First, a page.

By Christa T. for Accordion Americana Austin, Texas is home to one of the most diverse musical landscapes in the United States. The accordion has always had a role in the local music scene from the advent of the town’s German Beer Halls in the 1800’s, through the evolution of Tex-Mex music. Because of this presence, the accordion is alive and well represented in Texas music, today.
One of the most popular and respected Texas accordionists is Debra Peters. For the last 24 years, she has consistently performed in Austin and all around Texas with her band, Debra Peters and The Love Saints Band. Debra is a career singer, songwriter, accordionist, pianist and session musician. Also, well-known in Austin as a teacher of the accordion, she is an entrepreneur, producing and marketing her own music recordings and accordion educational videos.
Women musicians who have their own bands are rare. But, a woman musician with the professional longevity that Debra Peters has shown, are all the more rare. Monthly, for the last 2 decades, Debra Peters has appeared at the legendary Broken Spoke in Austin. Also, throughout that time, Debra and her band have toured Europe, Japan, Mexico, North America and Hawaii. Debra Peters and The Love Saints Band were featured at the International Accordion Festival held in San Antonio, Texas. They are scheduled to appear at the upcoming 2016 Texas Folk Life Festival in Austin. This marks the 32nd anniversary for Texas FolkLife, which was started in 1984. The festival presents and honors the diverse cultures and living heritage of the Lone Star State. Tex-Mex and Zydeco/Cajun music are represented in The Love Saint’s Band’s repertoire along with Americana, polkas and other dance music. The daughter of a Canadian railroad engineer, Debra enjoys performing a selection of railroad songs, as well.
As an accordion educator, Debra has presented workshops every year for the past 12 years. ” I am a lifelong music student as well as a lifelong music teacher. Around every corner, there is always something more and great to learn!” Her vision of producing and marketing her own accordion educational videos came out of a workshop held in Las Vegas. Upon viewing an accordion lesson video done by another accordionist, Debra remembered that, as a child, she was introduced to the piano by a lesson video on VCR. At that moment, she determined that she would create her own lesson videos. “It was almost like I was stung by a bee!” Immediately, she went to work to produce an educational video and, in 2005 created The Blues, Chords and Chops. The reaction from her students was positive and in 2007, Debra created The Blues ,Chords and Chops, Volume II. Since then, she has produced and marketed other video accordion lessons, including one that focuses on bass patterns for the Stradella bass keyboard, 25 Bass Patterns. It was a lot of work for the already busy musician to “write and present the lessons, film and edit them, design the covers, produce the actual copies, set up the mail system, build a website, and do the marketing.” She persevered, and today sales from her web site are healthy and she has plans for more lesson videos.
Her enthusiasm for the accordion and her passion for people is evident. Debra strives to encourage others to play the accordion, especially girls and other women. A hardworking professional musician, Debra Peters is inspired, not only to entertain, but to empower others who seek to become skillful accordionists locally and in places far away from her Austin, Texas home. Update: Debra Peters and The Love Saints Band have been invited to participate August 20-21, 2016 at the Cotati Accordion Festival, Cotati California.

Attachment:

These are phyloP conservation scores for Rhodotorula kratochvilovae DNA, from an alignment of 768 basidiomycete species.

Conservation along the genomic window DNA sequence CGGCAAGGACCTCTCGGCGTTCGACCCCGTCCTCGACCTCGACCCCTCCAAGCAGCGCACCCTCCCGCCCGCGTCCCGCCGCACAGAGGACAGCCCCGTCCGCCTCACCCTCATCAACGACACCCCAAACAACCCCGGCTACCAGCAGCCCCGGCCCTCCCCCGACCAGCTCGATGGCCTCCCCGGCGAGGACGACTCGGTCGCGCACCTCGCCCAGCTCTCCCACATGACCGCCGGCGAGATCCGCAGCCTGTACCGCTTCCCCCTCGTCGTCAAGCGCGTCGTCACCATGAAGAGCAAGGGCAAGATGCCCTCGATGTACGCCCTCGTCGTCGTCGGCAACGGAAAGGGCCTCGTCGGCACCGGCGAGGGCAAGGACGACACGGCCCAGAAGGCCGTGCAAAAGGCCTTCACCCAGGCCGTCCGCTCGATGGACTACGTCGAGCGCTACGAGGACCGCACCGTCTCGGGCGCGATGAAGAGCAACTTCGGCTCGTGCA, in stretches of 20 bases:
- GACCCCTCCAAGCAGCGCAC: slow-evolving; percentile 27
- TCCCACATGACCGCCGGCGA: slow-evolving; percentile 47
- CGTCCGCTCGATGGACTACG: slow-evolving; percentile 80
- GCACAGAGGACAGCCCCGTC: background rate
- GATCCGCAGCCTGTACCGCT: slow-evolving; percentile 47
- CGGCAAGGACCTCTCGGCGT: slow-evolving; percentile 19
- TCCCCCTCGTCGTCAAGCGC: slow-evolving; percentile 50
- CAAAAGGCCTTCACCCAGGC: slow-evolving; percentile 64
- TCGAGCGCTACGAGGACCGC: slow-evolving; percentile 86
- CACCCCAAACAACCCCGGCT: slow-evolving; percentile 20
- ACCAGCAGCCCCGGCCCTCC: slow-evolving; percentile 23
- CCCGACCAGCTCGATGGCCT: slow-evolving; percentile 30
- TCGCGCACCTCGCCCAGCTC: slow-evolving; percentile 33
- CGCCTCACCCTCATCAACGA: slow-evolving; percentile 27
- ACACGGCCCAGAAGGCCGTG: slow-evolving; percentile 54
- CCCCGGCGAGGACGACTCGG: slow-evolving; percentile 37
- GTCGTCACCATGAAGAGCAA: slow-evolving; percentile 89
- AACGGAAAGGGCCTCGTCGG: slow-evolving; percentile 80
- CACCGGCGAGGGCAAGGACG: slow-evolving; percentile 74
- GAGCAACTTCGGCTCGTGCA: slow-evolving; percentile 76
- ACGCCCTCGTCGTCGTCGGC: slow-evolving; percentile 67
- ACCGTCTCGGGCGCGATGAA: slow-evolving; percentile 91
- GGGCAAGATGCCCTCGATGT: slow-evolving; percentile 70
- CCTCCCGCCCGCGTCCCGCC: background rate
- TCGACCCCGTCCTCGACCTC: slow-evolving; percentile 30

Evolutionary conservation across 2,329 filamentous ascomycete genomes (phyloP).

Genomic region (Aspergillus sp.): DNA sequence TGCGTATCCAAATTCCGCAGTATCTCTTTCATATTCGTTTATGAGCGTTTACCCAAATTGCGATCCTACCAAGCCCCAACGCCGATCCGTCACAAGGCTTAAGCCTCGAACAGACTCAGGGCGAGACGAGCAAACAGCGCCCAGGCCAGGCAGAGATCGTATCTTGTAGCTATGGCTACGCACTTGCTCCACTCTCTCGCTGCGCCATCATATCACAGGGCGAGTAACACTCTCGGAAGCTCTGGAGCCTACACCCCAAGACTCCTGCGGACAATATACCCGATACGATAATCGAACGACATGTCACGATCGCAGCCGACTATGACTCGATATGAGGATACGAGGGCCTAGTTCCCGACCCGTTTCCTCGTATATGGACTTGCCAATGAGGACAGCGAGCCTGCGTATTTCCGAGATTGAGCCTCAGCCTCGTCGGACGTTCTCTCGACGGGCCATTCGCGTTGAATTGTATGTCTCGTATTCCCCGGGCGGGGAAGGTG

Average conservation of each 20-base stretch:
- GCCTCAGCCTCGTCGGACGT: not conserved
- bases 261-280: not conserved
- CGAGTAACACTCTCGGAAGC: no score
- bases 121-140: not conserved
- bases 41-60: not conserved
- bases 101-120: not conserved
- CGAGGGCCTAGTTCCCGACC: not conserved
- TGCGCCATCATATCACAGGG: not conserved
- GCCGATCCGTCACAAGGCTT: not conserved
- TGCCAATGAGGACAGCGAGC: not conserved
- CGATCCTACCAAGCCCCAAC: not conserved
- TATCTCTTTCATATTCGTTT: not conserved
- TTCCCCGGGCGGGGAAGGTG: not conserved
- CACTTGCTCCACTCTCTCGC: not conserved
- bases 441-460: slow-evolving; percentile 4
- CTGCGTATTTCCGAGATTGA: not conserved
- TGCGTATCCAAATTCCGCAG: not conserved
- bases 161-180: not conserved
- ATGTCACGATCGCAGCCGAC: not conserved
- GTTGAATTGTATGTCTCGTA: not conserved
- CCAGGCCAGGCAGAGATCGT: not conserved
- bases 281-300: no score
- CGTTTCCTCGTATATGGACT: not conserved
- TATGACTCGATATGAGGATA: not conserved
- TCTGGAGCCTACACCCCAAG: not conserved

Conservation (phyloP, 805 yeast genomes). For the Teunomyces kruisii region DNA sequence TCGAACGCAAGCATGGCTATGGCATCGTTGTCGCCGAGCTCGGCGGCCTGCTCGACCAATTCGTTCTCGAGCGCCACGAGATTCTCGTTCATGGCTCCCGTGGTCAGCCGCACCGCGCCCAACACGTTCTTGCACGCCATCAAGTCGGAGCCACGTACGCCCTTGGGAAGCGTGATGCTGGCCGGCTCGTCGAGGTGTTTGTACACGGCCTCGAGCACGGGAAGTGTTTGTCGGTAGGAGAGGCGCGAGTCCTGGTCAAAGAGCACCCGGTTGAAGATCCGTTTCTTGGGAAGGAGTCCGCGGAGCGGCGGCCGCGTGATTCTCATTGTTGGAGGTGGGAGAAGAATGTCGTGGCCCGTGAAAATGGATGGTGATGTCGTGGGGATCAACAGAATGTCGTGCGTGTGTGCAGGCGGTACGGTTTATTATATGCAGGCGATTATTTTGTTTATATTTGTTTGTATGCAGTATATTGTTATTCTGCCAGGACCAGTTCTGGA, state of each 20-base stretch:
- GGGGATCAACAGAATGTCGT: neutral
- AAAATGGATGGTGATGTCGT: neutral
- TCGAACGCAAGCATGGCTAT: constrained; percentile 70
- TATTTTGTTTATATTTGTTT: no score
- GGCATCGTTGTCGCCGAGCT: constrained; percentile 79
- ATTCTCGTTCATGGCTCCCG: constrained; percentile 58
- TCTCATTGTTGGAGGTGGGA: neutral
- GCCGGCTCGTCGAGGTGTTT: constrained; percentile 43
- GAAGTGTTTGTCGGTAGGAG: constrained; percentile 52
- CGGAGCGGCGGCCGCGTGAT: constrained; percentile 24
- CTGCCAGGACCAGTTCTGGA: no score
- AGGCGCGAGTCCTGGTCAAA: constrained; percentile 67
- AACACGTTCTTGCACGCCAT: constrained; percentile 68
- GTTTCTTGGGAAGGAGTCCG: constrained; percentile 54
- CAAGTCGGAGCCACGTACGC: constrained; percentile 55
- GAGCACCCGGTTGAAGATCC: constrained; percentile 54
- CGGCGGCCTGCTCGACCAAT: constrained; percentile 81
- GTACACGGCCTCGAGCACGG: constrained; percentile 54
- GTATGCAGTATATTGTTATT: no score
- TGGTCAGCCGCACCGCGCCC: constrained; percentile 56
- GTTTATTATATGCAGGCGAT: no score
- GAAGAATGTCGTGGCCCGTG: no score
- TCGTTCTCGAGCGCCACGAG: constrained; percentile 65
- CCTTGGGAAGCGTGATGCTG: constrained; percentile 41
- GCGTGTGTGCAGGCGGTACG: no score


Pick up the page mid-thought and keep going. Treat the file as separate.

Love Saints Music, Austin Texas USA
John Mayall had no goal other than “to make a normal blues album” , which is what the veteran artist and bandleader has done over the course of his 51-year recording career. And if you start adding it up, after 50 years, it’s obviously quite a career.” Mayall recorded “A Special Life,” his first release in five years for Forty Below Records, during a three-day session with his band during November at Entourage Studios in North Hollywood. It features four originals — one written by band members Greg Rzab and Rocky Athas — plus covers of songs by Jimmy Rogers, Albert King, Sonny Landreth and others. Mayall’s band is also bolstered by accordionist C.J. Chenier on several tracks, including a version of his father Clifton Chenier’s “Why Did You Go Last Night” that kicks off the album. “That was one of the songs I’ve always had a fondness for,” Mayall says. “In fact, we used to play it when Jack Bruce was in the band, so it goes that far back, and it’s far less Zydeco than straightahead blues. I thought it was a perfect time to approach C.J.; his father wrote and sang the song originally, and he was available, so I just contacted him. I hadn’t met him before, but he flew in for the day and we nailed it. It was a really great experience.”
C.J. Chenier grew up in the 1960s, in the housing projects of his native Port Arthur, Texas, where he was aware of, but not exposed to his father’s music as a young child.
Upon first listening to his father’s music, Chenier thought all the songs sounded the same. But he eventually began to appreciate and master his style, as he later joined and then took over his father’s band and career. He has since played such venues as the New Orleans Jazz & Heritage Festival, San Diego’s Street Scene and Milwaukee’s Summerfest. Paul Simon first heard Chenier in 1990, and featured him on the The Rhythm of the Saints album, and that year’s ‘Born At The Right Time’ tour. In 1992 Chenier played accordion on “Cajun Song”, a track on the Gin Blossoms‘ album, New Miserable Experience. 1992 saw Chenier featured with the Red Hot Louisiana Band on the PBS music television program Austin City Limits. By October 1994 Chenier was signed by Alligator. His debut release there was Too Much Fun, named the next year as best zydeco album of 1995 by Living Blues magazine. In 1995, Chenier gained his widest audience to date with television appearances on the Jon Stewart Show and CNN. His 1996 appearance at the New Orleans Jazz & Heritage Festival was featured in a segment by the VH1cable music television network, as well as by Entertainment Weekly. Chenier and the band also appeared that year at the Austin, Texas, 1996 SxSW Music Conference, a special event for Alligator Records’ 25th anniversary. Chenier won the 1997 Living Blues’ Critics’ Poll Award and also an AFIM Indie Award for best zydeco album, for his next release, The Big Squeeze. In 2001, Chenier played in front of 60,000 fans at the Chicago Blues Festival.